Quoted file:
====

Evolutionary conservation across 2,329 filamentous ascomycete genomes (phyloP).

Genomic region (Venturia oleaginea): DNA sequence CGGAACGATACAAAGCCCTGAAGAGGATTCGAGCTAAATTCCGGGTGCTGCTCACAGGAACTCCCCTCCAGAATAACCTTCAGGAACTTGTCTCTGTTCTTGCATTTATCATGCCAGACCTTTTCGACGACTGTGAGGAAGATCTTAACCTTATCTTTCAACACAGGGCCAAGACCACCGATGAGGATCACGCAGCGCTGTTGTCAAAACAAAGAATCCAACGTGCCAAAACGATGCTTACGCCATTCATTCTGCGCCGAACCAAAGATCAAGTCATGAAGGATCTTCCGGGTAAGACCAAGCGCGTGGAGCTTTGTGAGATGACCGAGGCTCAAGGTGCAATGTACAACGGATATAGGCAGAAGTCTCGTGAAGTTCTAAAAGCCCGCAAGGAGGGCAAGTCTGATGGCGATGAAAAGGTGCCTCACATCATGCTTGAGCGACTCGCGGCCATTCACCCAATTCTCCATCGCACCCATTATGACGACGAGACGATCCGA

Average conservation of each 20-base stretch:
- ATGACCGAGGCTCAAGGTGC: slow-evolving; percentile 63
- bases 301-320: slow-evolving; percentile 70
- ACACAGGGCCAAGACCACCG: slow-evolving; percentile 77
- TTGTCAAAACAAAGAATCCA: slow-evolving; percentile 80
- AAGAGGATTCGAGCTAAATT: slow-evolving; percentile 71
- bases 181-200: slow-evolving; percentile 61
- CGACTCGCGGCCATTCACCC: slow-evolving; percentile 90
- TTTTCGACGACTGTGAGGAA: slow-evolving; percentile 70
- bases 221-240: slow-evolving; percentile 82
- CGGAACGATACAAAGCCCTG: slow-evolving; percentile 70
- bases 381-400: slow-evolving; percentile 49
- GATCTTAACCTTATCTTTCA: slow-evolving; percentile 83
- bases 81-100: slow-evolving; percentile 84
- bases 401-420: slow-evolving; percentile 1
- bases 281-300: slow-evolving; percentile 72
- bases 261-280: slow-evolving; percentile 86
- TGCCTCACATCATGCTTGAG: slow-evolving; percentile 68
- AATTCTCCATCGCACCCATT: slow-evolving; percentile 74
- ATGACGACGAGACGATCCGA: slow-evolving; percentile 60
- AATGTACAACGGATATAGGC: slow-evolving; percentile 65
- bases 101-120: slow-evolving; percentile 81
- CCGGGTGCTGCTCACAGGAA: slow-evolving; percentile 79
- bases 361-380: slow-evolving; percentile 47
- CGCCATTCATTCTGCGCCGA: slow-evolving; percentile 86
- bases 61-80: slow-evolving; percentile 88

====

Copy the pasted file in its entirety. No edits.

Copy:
Evolutionary conservation across 2,329 filamentous ascomycete genomes (phyloP).

Genomic region (Venturia oleaginea): DNA sequence CGGAACGATACAAAGCCCTGAAGAGGATTCGAGCTAAATTCCGGGTGCTGCTCACAGGAACTCCCCTCCAGAATAACCTTCAGGAACTTGTCTCTGTTCTTGCATTTATCATGCCAGACCTTTTCGACGACTGTGAGGAAGATCTTAACCTTATCTTTCAACACAGGGCCAAGACCACCGATGAGGATCACGCAGCGCTGTTGTCAAAACAAAGAATCCAACGTGCCAAAACGATGCTTACGCCATTCATTCTGCGCCGAACCAAAGATCAAGTCATGAAGGATCTTCCGGGTAAGACCAAGCGCGTGGAGCTTTGTGAGATGACCGAGGCTCAAGGTGCAATGTACAACGGATATAGGCAGAAGTCTCGTGAAGTTCTAAAAGCCCGCAAGGAGGGCAAGTCTGATGGCGATGAAAAGGTGCCTCACATCATGCTTGAGCGACTCGCGGCCATTCACCCAATTCTCCATCGCACCCATTATGACGACGAGACGATCCGA

Average conservation of each 20-base stretch:
- ATGACCGAGGCTCAAGGTGC: slow-evolving; percentile 63
- bases 301-320: slow-evolving; percentile 70
- ACACAGGGCCAAGACCACCG: slow-evolving; percentile 77
- TTGTCAAAACAAAGAATCCA: slow-evolving; percentile 80
- AAGAGGATTCGAGCTAAATT: slow-evolving; percentile 71
- bases 181-200: slow-evolving; percentile 61
- CGACTCGCGGCCATTCACCC: slow-evolving; percentile 90
- TTTTCGACGACTGTGAGGAA: slow-evolving; percentile 70
- bases 221-240: slow-evolving; percentile 82
- CGGAACGATACAAAGCCCTG: slow-evolving; percentile 70
- bases 381-400: slow-evolving; percentile 49
- GATCTTAACCTTATCTTTCA: slow-evolving; percentile 83
- bases 81-100: slow-evolving; percentile 84
- bases 401-420: slow-evolving; percentile 1
- bases 281-300: slow-evolving; percentile 72
- bases 261-280: slow-evolving; percentile 86
- TGCCTCACATCATGCTTGAG: slow-evolving; percentile 68
- AATTCTCCATCGCACCCATT: slow-evolving; percentile 74
- ATGACGACGAGACGATCCGA: slow-evolving; percentile 60
- AATGTACAACGGATATAGGC: slow-evolving; percentile 65
- bases 101-120: slow-evolving; percentile 81
- CCGGGTGCTGCTCACAGGAA: slow-evolving; percentile 79
- bases 361-380: slow-evolving; percentile 47
- CGCCATTCATTCTGCGCCGA: slow-evolving; percentile 86
- bases 61-80: slow-evolving; percentile 88